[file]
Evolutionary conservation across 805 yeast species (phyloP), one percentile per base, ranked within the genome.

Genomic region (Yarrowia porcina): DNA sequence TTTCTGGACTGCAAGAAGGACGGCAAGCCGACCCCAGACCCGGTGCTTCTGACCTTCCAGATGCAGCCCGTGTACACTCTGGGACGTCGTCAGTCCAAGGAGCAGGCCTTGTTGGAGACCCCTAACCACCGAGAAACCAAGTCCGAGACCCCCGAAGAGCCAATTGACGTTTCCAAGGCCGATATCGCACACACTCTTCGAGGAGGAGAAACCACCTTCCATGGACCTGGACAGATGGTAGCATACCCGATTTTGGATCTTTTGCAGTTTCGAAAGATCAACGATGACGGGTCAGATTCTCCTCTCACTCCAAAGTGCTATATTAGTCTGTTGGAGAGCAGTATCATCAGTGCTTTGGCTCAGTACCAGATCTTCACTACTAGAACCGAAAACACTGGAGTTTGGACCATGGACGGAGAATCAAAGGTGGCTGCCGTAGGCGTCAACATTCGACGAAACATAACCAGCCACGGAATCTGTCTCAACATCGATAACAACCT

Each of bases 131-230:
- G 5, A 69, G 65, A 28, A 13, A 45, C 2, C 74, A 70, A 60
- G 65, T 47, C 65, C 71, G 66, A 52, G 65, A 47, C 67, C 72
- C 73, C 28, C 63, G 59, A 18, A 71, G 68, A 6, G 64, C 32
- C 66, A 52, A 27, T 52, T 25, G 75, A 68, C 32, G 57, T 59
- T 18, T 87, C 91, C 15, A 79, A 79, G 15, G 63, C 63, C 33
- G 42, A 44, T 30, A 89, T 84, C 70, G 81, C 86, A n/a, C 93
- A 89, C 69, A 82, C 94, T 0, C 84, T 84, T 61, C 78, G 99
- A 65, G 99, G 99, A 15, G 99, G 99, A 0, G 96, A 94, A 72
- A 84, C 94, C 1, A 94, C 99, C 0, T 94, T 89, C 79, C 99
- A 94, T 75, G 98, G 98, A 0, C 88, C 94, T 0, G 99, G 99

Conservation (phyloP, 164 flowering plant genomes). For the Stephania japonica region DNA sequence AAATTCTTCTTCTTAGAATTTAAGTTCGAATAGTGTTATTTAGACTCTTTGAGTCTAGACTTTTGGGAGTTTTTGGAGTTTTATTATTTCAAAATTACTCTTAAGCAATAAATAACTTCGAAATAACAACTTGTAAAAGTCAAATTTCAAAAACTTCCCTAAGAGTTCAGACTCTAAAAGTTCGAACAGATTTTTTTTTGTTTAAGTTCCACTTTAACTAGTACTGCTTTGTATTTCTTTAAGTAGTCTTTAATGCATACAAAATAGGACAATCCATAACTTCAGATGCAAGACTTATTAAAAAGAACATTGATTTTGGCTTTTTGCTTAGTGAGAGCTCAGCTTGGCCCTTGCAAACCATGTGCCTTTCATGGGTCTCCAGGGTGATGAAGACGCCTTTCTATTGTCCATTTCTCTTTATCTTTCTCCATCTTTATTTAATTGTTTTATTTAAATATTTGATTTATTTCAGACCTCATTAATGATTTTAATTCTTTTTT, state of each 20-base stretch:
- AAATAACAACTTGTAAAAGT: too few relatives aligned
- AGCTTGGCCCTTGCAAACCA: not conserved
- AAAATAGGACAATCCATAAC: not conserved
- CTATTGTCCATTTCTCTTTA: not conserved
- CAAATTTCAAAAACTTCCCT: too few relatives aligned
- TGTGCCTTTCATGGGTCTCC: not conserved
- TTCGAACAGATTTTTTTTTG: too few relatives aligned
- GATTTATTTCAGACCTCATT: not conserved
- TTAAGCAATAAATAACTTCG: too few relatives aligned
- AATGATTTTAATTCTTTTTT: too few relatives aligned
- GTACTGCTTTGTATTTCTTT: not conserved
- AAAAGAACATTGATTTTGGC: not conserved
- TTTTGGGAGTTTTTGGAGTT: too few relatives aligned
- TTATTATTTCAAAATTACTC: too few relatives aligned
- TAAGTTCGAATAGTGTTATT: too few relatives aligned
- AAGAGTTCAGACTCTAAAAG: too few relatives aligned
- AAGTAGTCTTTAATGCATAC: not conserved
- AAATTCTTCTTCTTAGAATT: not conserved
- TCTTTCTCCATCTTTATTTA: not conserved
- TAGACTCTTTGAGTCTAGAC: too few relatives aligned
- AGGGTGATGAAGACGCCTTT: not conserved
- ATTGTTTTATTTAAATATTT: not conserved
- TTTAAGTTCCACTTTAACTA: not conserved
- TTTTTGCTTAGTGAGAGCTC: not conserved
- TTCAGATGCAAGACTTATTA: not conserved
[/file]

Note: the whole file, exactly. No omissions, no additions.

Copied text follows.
Evolutionary conservation across 805 yeast species (phyloP), one percentile per base, ranked within the genome.

Genomic region (Yarrowia porcina): DNA sequence TTTCTGGACTGCAAGAAGGACGGCAAGCCGACCCCAGACCCGGTGCTTCTGACCTTCCAGATGCAGCCCGTGTACACTCTGGGACGTCGTCAGTCCAAGGAGCAGGCCTTGTTGGAGACCCCTAACCACCGAGAAACCAAGTCCGAGACCCCCGAAGAGCCAATTGACGTTTCCAAGGCCGATATCGCACACACTCTTCGAGGAGGAGAAACCACCTTCCATGGACCTGGACAGATGGTAGCATACCCGATTTTGGATCTTTTGCAGTTTCGAAAGATCAACGATGACGGGTCAGATTCTCCTCTCACTCCAAAGTGCTATATTAGTCTGTTGGAGAGCAGTATCATCAGTGCTTTGGCTCAGTACCAGATCTTCACTACTAGAACCGAAAACACTGGAGTTTGGACCATGGACGGAGAATCAAAGGTGGCTGCCGTAGGCGTCAACATTCGACGAAACATAACCAGCCACGGAATCTGTCTCAACATCGATAACAACCT

Each of bases 131-230:
- G 5, A 69, G 65, A 28, A 13, A 45, C 2, C 74, A 70, A 60
- G 65, T 47, C 65, C 71, G 66, A 52, G 65, A 47, C 67, C 72
- C 73, C 28, C 63, G 59, A 18, A 71, G 68, A 6, G 64, C 32
- C 66, A 52, A 27, T 52, T 25, G 75, A 68, C 32, G 57, T 59
- T 18, T 87, C 91, C 15, A 79, A 79, G 15, G 63, C 63, C 33
- G 42, A 44, T 30, A 89, T 84, C 70, G 81, C 86, A n/a, C 93
- A 89, C 69, A 82, C 94, T 0, C 84, T 84, T 61, C 78, G 99
- A 65, G 99, G 99, A 15, G 99, G 99, A 0, G 96, A 94, A 72
- A 84, C 94, C 1, A 94, C 99, C 0, T 94, T 89, C 79, C 99
- A 94, T 75, G 98, G 98, A 0, C 88, C 94, T 0, G 99, G 99

Conservation (phyloP, 164 flowering plant genomes). For the Stephania japonica region DNA sequence AAATTCTTCTTCTTAGAATTTAAGTTCGAATAGTGTTATTTAGACTCTTTGAGTCTAGACTTTTGGGAGTTTTTGGAGTTTTATTATTTCAAAATTACTCTTAAGCAATAAATAACTTCGAAATAACAACTTGTAAAAGTCAAATTTCAAAAACTTCCCTAAGAGTTCAGACTCTAAAAGTTCGAACAGATTTTTTTTTGTTTAAGTTCCACTTTAACTAGTACTGCTTTGTATTTCTTTAAGTAGTCTTTAATGCATACAAAATAGGACAATCCATAACTTCAGATGCAAGACTTATTAAAAAGAACATTGATTTTGGCTTTTTGCTTAGTGAGAGCTCAGCTTGGCCCTTGCAAACCATGTGCCTTTCATGGGTCTCCAGGGTGATGAAGACGCCTTTCTATTGTCCATTTCTCTTTATCTTTCTCCATCTTTATTTAATTGTTTTATTTAAATATTTGATTTATTTCAGACCTCATTAATGATTTTAATTCTTTTTT, state of each 20-base stretch:
- AAATAACAACTTGTAAAAGT: too few relatives aligned
- AGCTTGGCCCTTGCAAACCA: not conserved
- AAAATAGGACAATCCATAAC: not conserved
- CTATTGTCCATTTCTCTTTA: not conserved
- CAAATTTCAAAAACTTCCCT: too few relatives aligned
- TGTGCCTTTCATGGGTCTCC: not conserved
- TTCGAACAGATTTTTTTTTG: too few relatives aligned
- GATTTATTTCAGACCTCATT: not conserved
- TTAAGCAATAAATAACTTCG: too few relatives aligned
- AATGATTTTAATTCTTTTTT: too few relatives aligned
- GTACTGCTTTGTATTTCTTT: not conserved
- AAAAGAACATTGATTTTGGC: not conserved
- TTTTGGGAGTTTTTGGAGTT: too few relatives aligned
- TTATTATTTCAAAATTACTC: too few relatives aligned
- TAAGTTCGAATAGTGTTATT: too few relatives aligned
- AAGAGTTCAGACTCTAAAAG: too few relatives aligned
- AAGTAGTCTTTAATGCATAC: not conserved
- AAATTCTTCTTCTTAGAATT: not conserved
- TCTTTCTCCATCTTTATTTA: not conserved
- TAGACTCTTTGAGTCTAGAC: too few relatives aligned
- AGGGTGATGAAGACGCCTTT: not conserved
- ATTGTTTTATTTAAATATTT: not conserved
- TTTAAGTTCCACTTTAACTA: not conserved
- TTTTTGCTTAGTGAGAGCTC: not conserved
- TTCAGATGCAAGACTTATTA: not conserved